Tuesday, January 24th, 2012

What I know about Cajun food is that it’s spicy and it should look like the chef burned it. True or not, I don’t know, but in my experience that’s what often passes for Cajun food.

What I liked about Liliana’s, our second place to visit during Madison Magazine’s Restaurant Week (Winter Edition) was that they didn’t overdo the Cajun thing. In fact, the meal I had, which they called “French Quarter,” wasn’t spicy at all, unless you count the biscuits, and I think you’d have to if you popped one in your mouth by mistake. I split mine in half and slathered each half with lots of butter, so they didn’t scorch my tongue the way I imagine they might have. They were the spiciest things I ate, though.

For starters, I got a duck confit salad. I’m going to come clean and admit that I thought confit referred to the apples and onions that came with the greens, but I was probably thinking of a compote. If Wikipedia is to be believed, and I’m pretty gullible so it’s the first thing I look at when I google words I don’t know, like “confit,” a confit is a way of preserving meat, so in this case it’s all about the duck. My salad came with two slices of duck on top of a bushel of greens that camouflaged a heap of caramelized apples and onions surrounded by big, lumpy chunks of Gorgonzola cheese. I urged My Darling B to eat as much of the Gorgonzola as she wanted. I love Gorgonzola but I can tolerate only so much, even when I’m dosed to the eyeballs with a handful of milk pills. B loves Gorgonzola, too, so she took full advantage of my offer.

My main course was boeuf bourguignon, which is French for “beef in wine sauce so rich you’ll be up all night farting your brains out.” Big chunks of deliciously stewed beef (is it sacrilegious to suggest that boeuf bourguignon is “stewed?”) were generously ladled over half a hogie bun that swam in a dish with onions, mushrooms and chunks of celery. I thought at first that I would have to take half of it home, but it turned out to be so moorish that I snapped up every morsel and sopped up the sauce with a chunk of corn bread. *bliss!*

Dessert was beignets. I may be mistaken, but I think it’s pronounced “boinks.” Don’t quote me. It’s a deep-fried, doughy bun dusted with powdered sugar. Can’t mess that up.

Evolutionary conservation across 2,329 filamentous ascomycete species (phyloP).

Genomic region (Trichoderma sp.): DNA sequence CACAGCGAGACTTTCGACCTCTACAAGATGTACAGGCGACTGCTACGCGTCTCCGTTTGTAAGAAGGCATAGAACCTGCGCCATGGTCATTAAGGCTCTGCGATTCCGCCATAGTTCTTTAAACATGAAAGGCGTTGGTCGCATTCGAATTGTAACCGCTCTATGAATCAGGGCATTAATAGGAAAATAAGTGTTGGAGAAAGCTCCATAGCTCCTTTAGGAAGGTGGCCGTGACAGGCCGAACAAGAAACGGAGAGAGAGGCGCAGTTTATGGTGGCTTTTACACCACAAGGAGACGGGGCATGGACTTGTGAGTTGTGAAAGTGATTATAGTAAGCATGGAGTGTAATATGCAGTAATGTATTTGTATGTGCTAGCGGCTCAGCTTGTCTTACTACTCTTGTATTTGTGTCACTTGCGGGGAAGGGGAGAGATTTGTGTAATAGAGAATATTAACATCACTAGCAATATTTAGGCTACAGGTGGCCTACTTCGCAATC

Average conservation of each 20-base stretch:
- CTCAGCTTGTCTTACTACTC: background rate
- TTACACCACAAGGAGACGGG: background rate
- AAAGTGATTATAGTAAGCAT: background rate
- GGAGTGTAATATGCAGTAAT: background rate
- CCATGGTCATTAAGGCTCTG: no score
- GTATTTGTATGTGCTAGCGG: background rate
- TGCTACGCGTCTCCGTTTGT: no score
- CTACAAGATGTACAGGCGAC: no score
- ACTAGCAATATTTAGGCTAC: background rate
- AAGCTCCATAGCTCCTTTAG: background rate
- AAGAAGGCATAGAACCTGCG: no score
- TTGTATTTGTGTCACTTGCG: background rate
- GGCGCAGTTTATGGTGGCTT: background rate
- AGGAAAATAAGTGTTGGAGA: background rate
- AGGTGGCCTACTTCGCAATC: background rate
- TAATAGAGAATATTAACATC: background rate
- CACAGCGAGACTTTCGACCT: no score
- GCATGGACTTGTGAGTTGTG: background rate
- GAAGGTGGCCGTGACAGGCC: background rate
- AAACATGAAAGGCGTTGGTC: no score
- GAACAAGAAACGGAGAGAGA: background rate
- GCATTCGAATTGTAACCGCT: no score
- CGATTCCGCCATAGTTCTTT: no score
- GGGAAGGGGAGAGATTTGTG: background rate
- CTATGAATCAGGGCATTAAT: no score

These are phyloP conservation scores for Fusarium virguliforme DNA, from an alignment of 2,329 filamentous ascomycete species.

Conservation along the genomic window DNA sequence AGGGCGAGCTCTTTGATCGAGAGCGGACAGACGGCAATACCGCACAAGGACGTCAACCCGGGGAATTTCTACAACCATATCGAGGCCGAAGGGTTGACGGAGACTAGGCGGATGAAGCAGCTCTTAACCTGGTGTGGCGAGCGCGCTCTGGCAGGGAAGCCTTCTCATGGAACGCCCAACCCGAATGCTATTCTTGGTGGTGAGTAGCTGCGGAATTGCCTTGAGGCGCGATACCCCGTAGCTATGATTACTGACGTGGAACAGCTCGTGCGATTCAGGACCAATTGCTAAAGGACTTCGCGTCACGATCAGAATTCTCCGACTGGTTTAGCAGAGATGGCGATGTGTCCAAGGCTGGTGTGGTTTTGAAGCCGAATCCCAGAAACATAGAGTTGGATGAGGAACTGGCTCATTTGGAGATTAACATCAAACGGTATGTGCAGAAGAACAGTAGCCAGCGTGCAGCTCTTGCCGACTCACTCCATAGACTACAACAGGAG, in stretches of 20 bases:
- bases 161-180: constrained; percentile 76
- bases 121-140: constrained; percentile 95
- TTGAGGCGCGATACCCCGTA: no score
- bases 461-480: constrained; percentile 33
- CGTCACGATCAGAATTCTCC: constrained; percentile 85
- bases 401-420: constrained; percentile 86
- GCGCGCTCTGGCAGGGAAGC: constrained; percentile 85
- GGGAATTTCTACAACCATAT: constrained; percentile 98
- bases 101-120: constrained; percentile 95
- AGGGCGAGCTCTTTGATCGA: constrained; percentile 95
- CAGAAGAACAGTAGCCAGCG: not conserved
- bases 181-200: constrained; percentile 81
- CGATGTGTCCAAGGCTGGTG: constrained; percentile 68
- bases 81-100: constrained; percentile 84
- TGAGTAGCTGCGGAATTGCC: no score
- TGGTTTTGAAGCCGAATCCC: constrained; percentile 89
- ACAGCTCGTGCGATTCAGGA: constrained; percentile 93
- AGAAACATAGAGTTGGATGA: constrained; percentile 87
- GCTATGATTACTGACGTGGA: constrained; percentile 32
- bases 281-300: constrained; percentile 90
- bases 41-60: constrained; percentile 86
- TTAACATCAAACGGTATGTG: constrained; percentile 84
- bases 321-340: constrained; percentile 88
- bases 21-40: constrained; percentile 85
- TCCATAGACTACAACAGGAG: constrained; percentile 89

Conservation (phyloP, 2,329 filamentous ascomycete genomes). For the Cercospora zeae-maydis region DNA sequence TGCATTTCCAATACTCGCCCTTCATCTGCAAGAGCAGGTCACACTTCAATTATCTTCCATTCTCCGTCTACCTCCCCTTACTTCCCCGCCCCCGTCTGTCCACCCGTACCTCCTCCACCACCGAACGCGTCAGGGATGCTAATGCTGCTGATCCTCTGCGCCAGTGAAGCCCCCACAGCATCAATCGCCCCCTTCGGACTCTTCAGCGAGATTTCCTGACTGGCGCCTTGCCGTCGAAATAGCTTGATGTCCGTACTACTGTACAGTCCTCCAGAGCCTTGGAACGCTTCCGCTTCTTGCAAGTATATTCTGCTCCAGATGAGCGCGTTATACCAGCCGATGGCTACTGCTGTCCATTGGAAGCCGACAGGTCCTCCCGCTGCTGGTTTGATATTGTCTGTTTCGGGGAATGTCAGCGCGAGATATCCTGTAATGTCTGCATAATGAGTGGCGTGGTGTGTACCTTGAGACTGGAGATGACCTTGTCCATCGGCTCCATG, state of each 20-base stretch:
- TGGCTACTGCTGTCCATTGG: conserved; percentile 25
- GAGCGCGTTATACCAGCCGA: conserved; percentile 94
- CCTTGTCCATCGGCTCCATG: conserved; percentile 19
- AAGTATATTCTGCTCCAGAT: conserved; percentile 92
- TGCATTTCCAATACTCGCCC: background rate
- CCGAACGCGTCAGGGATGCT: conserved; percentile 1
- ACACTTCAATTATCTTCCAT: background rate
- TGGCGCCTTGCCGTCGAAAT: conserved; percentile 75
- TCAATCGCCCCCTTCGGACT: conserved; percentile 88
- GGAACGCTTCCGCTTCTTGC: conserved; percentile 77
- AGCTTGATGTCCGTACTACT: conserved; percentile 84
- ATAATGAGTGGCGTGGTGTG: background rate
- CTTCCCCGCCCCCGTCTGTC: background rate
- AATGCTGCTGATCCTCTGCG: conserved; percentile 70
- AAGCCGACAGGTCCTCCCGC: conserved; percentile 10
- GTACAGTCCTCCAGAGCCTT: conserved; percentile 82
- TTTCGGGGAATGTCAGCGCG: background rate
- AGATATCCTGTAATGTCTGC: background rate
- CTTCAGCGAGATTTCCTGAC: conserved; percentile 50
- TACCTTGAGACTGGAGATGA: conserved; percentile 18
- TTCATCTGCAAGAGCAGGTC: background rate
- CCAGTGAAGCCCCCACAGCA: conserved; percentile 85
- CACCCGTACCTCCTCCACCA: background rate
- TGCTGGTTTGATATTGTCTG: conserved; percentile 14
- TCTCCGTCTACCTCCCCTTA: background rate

Each course was served with a short pour of wine: the first, with a dry white wine, the second with a red wine that was a blend of pinotage and syrah, and the third with a sweet white, this time sparkling. A very nice touch.

My Darling B ordered the Bayou meal, because she just had to try deep-fried alligator, the first course. She expected it to be like pork, but after a few bites she thought it was more like a mild seafood. I thought it tasted a little like crab. It came with a helping of collard greens braised in bacon, because everything’s better with bacon, even – can you believe it? – collard greens. Really.

B’s main course was Jambalaya of shrimp with andouille sausage on a heap of rice with lots of spicy tomato sauce. I hate to say this, but B’s cooked jambalaya and she’s made better, mostly because she has mastered the art of cooking shrimp as perfectly as can be done. The woman has trouble making an omelet even after twenty years of trying, but give her a pound of shrimp and she can whip up a dinner that will make you feel as though you’re falling in love. She shared some of the jambalaya with me, spooning out a little rice, a piece of sausage and a shrimp on a plate for me to taste, and I went straight for the shrimp, because I loves me some shrimp, but as soon as I bit into it I thought, Okay, not too bad, but chef could’ve taken that off the heat a minute sooner and it would’ve been perfect. Don’t get me wrong, I still liked it. It wasn’t overdone, which is so easy to do with shrimp. Most places serve shrimp so overcooked you might as well take them home and give them to the dog as chew toys. These were not that kind of overcooked. They were delicious. But they weren’t perfect, and when you’re serving great, big, fat, rolly-polly shrimp in a spicy tomato sauce with deliciously spicy sausage, they really ought to be perfect. Still, thumbs up.

For dessert, B had cherries Jubilee, which were advertised as “flambeed to order in our dining room.” B was really hoping that meant they were going to set it aflame right before her eyes, but no joy. Didn’t stop her from lapping up every little tiny bit of it.

cajun | 10:19 pm CDT
Category: festivals, food & drink, Madison Restaurant Week, My Darling B, O'Folks, play, restaurants | Tags:
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